God, and those who have His heart, will forgive any who sin – if the offender is willing to repent of that sin. As Jesus Himself put it, “If your brother sins against you, rebuke him; and if he repents, forgive him” (Lk. 17:3). The rebuke part of that command can be difficult. And perhaps that is why some would rather jump to the forgiveness part – and make it unconditional. It’s just easier that way. But that’s not how Jesus framed it; and it’s not how we should frame it, either. We dare not attempt to make ourselves more righteous than God. For the sake of the offender, God’s forgiveness is conditional. Ours should be as well, and for the same reason.

May God grant us hearts of courage to rebuke the sin, and hearts of compassion to love the sinner − just as He does. 

He Loafed Into Second Base”
By Jim Deason

I once was a passionate Atlanta Braves fan. Now, at best, I would call myself a "casual" fan - meaning that I usually check the score from the night before, watch what the rookies are doing, and occasionally read a little about the game through Bleacher Report. I caught myself doing that this morning and read the following line, “Herrera roped a would-be double to right, but he loafed into second base and was tagged out by Dansby Swanson.” Way-to-go Swanson (he’s a Brave).

But I want you to think about what Herrera of the Phillies did, “he LOAFED into second base.” That is something NO ONE, especially someone calling himself a professional, should EVER DO!!! His manager, no-doubt, had indigestion all night long; he probably couldn’t wait to get him into his “office.”

But I wondered, considering second base to be the midpoint of life, just how many Christians are doing the same thing, i.e., “loafing into second base”?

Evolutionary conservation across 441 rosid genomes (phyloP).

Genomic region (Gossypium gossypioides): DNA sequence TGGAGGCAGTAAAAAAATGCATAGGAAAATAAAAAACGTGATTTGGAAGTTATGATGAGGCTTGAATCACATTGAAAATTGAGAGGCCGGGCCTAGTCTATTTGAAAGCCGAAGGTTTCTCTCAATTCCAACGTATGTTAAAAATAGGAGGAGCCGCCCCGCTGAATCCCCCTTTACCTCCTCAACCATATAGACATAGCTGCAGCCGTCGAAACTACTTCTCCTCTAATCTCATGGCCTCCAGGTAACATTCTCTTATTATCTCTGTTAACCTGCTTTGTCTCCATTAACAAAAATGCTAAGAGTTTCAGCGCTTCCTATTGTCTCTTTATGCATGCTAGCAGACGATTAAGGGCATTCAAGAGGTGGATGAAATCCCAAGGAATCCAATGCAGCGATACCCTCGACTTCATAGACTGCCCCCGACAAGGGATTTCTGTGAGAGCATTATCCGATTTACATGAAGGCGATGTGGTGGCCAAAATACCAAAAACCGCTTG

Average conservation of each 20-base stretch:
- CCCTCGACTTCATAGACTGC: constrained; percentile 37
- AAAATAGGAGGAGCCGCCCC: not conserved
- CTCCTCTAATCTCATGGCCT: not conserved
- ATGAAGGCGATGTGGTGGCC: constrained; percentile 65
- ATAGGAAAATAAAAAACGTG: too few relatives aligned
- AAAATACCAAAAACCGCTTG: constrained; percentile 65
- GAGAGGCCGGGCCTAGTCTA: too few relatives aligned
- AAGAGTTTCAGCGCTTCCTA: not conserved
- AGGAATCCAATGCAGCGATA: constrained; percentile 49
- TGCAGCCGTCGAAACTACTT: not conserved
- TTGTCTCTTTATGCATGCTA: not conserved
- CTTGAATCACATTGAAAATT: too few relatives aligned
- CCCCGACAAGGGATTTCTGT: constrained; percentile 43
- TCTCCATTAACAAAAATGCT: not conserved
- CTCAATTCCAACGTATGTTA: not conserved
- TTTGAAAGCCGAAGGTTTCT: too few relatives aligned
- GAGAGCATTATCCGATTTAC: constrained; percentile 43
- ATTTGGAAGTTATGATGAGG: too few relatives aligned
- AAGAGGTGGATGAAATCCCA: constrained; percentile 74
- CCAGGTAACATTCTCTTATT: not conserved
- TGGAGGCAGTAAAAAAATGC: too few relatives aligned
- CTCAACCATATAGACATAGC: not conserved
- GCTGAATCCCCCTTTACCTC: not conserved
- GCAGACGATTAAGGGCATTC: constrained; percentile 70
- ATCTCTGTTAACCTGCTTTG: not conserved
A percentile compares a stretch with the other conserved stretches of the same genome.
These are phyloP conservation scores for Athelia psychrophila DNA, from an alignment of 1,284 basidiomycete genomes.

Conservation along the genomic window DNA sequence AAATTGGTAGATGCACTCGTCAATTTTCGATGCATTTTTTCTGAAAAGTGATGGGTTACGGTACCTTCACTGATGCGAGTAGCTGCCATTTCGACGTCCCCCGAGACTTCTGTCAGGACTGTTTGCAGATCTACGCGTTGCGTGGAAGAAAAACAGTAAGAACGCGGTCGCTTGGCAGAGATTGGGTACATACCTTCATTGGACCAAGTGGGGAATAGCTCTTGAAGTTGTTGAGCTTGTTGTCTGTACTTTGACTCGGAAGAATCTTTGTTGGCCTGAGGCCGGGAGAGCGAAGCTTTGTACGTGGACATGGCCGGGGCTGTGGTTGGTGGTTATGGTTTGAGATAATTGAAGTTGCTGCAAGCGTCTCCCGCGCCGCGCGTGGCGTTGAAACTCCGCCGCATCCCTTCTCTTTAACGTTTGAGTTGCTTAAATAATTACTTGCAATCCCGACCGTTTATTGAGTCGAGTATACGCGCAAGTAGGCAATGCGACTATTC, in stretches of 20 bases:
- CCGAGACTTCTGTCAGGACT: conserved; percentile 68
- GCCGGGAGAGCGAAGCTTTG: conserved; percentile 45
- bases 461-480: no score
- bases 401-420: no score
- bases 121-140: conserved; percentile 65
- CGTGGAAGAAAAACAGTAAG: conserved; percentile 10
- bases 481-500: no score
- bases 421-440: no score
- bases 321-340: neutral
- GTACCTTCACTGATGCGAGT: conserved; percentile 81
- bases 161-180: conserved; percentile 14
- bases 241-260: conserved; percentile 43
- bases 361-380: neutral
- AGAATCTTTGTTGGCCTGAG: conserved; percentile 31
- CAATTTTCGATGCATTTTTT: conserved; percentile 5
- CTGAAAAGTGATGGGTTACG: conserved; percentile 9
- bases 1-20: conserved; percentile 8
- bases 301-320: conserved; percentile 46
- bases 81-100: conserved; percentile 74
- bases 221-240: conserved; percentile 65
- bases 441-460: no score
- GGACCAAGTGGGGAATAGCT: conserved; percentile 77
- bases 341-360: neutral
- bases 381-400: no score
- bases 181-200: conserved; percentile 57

It seems that we can be passionate about sports, family, our jobs, etc., but often very little passion is demonstrated toward the Lord’s work, evangelism, the process of growing people. How many are “loafing into second base”?

Well, I’ve just rounded third and I’m headed home. I probably don’t have the energy/steam I once had when I raced for first base, but I hope I am focused and passionate about reaching home. There is one thing I don’t want to be caught doing, and that’s LOAFING. Neither should you. We just might be called out before reaching home. What a shame if that should happen. 

The Danger of Assumption
By Stan Cox

When the wicked in the world engage in evil without suffering consequences, what do we think? Do we think that this not fair? Do we think that God is not fair? Do we think that God is evil? Some have gone beyond thinking it, and have actively said as much.

God has something to say on the matter. In Psalm 50, He speaks to the wicked regarding their evil works. Consider His words: “These things you have done, and I kept silent; You thought that I was altogether like you; But I will rebuke you, And set them in order before your eyes. “Now consider this, you who forget God, Lest I tear you in pieces, And there be none to deliver: Whoever offers praise glorifies Me; And to him who orders his conduct aright I will show the salvation of God” (Psa. 50:21-23)

It is a mistake to assume that God is anything at all like the wicked. Though He does not always work in ways we understand, we know two truths absolutely. One, those who “forget God” will eventually pay for their sin, (cf. Rom. 1:28-32). Two, the one who “orders his conduct aright” will be saved by God (cf. 2 Thess. 1:5-7).

God is righteous in character and judgment. In the end, righteousness will prevail!